Balasaheb Thackeray's early life, political career & strange ways
Balasaheb Thackeray was supported by millions for upholding the cause of the local Marathi population — the Marathi manoos — even as his critics castigated him for a style of politics they said relied on hatred of the "other", notably Muslims.
One of the tallest leaders in Maharashtra politics for nearly six decades, Thackeray founded the Shiv Sena in 1966 at a time powerful regional political parties such as the DMK were challenging the Congress's hold on power. It also foreshadowed the rise of parties such as the Telugu Desam, Asom Gana Parishad and even the Trinamool Congress, which have channelised linguistic and regional pride to challenge the Congress hegemony.
ET Special: Bal Thackeray's life and times from Times of India archives
But Thackeray's politics was controversial and very different from these parties. The Shiv Sena targeted south Indians in the late 1960s, and in 1989 forged a close relationship with the BJP around the time the movement to build a Ram temple at Ayodhya was reaching its peak. That movement, which culminated in the demolition of the Babri Masjid in 1992, is widely blamed for the horrific communal riots that roiled many parts of the country, including Maharashtra, in the late 1980s and early 1990s.
A divisive figure during much of the 1990s — especially after the Sena's and his alleged role in the Mumbai riots of 1992-93 - Thackeray's public image had taken on a rather more emollient hue by the time of his death. His contacts, and friendships, with politicians across the spectrum were indeed striking.
Earlier this year, in an idiosyncratic move that was typical of him, Thackeray broke with the BJP, his long-time ideological ally, to offer support to Pranab Mukherjee, the UPA's candidate for president. He enjoyed a notably close personal relationship with Sharad Pawar, the Union agriculture minister and his old political foe for the affections of Maharashtra's masses, and Bollywood legend Amitabh Bachchan, among many others.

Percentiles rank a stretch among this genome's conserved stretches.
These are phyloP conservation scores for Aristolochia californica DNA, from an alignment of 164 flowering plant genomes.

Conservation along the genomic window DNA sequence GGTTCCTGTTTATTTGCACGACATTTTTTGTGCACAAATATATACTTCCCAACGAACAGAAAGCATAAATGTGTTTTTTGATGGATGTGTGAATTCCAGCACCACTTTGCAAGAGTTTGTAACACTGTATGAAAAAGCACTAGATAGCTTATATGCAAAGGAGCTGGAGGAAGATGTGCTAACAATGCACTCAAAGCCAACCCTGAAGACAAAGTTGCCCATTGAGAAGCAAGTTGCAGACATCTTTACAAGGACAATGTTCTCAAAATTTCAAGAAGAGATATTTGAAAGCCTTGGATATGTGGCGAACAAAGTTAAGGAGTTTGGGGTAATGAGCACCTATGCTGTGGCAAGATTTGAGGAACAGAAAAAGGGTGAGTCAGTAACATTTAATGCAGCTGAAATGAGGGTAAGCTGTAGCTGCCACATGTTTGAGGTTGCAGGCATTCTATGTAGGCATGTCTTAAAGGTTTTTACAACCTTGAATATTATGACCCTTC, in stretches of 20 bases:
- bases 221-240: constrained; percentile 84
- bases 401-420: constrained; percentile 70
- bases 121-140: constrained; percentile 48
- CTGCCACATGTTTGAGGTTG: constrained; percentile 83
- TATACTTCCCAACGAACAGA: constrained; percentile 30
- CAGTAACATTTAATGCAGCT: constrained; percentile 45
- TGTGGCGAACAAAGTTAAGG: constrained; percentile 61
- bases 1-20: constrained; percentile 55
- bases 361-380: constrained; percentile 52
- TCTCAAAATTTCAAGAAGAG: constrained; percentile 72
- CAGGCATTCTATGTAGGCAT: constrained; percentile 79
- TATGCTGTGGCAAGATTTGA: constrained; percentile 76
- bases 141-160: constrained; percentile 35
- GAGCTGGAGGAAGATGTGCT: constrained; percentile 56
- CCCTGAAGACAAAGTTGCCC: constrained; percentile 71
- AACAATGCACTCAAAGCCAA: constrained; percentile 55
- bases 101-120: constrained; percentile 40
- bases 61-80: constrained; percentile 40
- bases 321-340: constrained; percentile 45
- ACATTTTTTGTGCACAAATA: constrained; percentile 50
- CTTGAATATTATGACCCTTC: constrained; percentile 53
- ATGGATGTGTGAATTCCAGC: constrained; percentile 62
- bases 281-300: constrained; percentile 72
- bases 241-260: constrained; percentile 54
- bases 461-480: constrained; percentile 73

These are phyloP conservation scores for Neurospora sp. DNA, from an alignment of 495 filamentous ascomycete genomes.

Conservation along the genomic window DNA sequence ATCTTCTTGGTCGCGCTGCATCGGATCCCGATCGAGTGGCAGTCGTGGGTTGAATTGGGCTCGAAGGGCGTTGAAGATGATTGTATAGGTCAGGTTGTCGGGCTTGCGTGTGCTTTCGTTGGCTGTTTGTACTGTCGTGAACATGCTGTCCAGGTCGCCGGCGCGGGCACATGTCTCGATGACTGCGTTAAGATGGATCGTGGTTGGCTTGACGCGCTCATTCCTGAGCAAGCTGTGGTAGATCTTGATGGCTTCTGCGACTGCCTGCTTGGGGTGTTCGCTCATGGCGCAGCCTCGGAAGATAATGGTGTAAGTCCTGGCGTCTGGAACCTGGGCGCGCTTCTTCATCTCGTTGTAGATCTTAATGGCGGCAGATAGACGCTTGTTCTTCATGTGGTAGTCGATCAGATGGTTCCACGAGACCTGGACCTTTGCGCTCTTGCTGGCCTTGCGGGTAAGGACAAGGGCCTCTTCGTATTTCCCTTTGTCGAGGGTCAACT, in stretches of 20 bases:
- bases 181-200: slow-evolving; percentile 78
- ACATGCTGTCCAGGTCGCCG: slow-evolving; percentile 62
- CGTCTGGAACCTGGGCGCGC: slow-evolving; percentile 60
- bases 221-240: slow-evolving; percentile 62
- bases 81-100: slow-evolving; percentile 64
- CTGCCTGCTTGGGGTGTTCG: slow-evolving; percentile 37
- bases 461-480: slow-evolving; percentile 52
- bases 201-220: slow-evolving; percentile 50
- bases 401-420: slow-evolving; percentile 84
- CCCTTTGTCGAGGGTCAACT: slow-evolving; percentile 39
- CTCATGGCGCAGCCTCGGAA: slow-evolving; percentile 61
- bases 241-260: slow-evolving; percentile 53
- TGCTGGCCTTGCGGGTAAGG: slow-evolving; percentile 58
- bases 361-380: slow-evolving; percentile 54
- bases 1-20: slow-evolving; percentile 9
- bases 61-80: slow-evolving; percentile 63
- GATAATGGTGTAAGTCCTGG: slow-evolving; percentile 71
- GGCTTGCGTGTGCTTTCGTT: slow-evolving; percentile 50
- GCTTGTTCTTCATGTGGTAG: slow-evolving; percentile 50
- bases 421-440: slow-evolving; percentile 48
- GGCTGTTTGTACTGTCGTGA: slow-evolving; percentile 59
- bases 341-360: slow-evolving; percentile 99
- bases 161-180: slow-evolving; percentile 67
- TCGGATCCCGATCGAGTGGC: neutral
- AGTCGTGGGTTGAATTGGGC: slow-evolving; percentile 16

Among those who visited him in his last days included actor Sanjay Dutt, who received Thackeray's staunch — and somewhat surprising — backing when the actor became embroiled in a case linked to the Mumbai blasts of March 1993, one of which took place near the Sena headquarters in Dadar. Thackeray happened to be a close friend of the late Sunil Dutt, Sanjay's father and a Congress politician.
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The Mumbai Riots
But for much of the 1990s, Thackeray was a hated figure for a large part of India's establishment, much like Gujarat Chief Minister Narendra Modi is now.
Much of the opprobrium is due to the Mumbai riots of December 1992 and January 1993, which killed around 900-1,500 people and is often cited as a dark chapter in Thackeray's life and in the life of the city. A commission of inquiry headed by Justice BN Srikrishna famously indicted Thackeray for commanding his Shiv Sainiks like a general.
In all, 13 cases were filed against Thackeray, of which 12 were closed by the BJP-Shiv Sena government. An attempt by the Congress-NCP government to prosecute him on charges of incitement ended in farce after a magistrate dismissed the case on the ground that it was time-barred.
Later Congress-NCP governments seem to have decided that it was politically impossible to revive the cases. Despite determined attempts by activists, no Shiv Sena leader of consequence was jailed, in sharp contrast with the Gujarat riots of 2002 in which hundreds of rioters and several BJP and VHP leaders have been convicted. Like Modi, Thackeray never expressed any sort of contrition.
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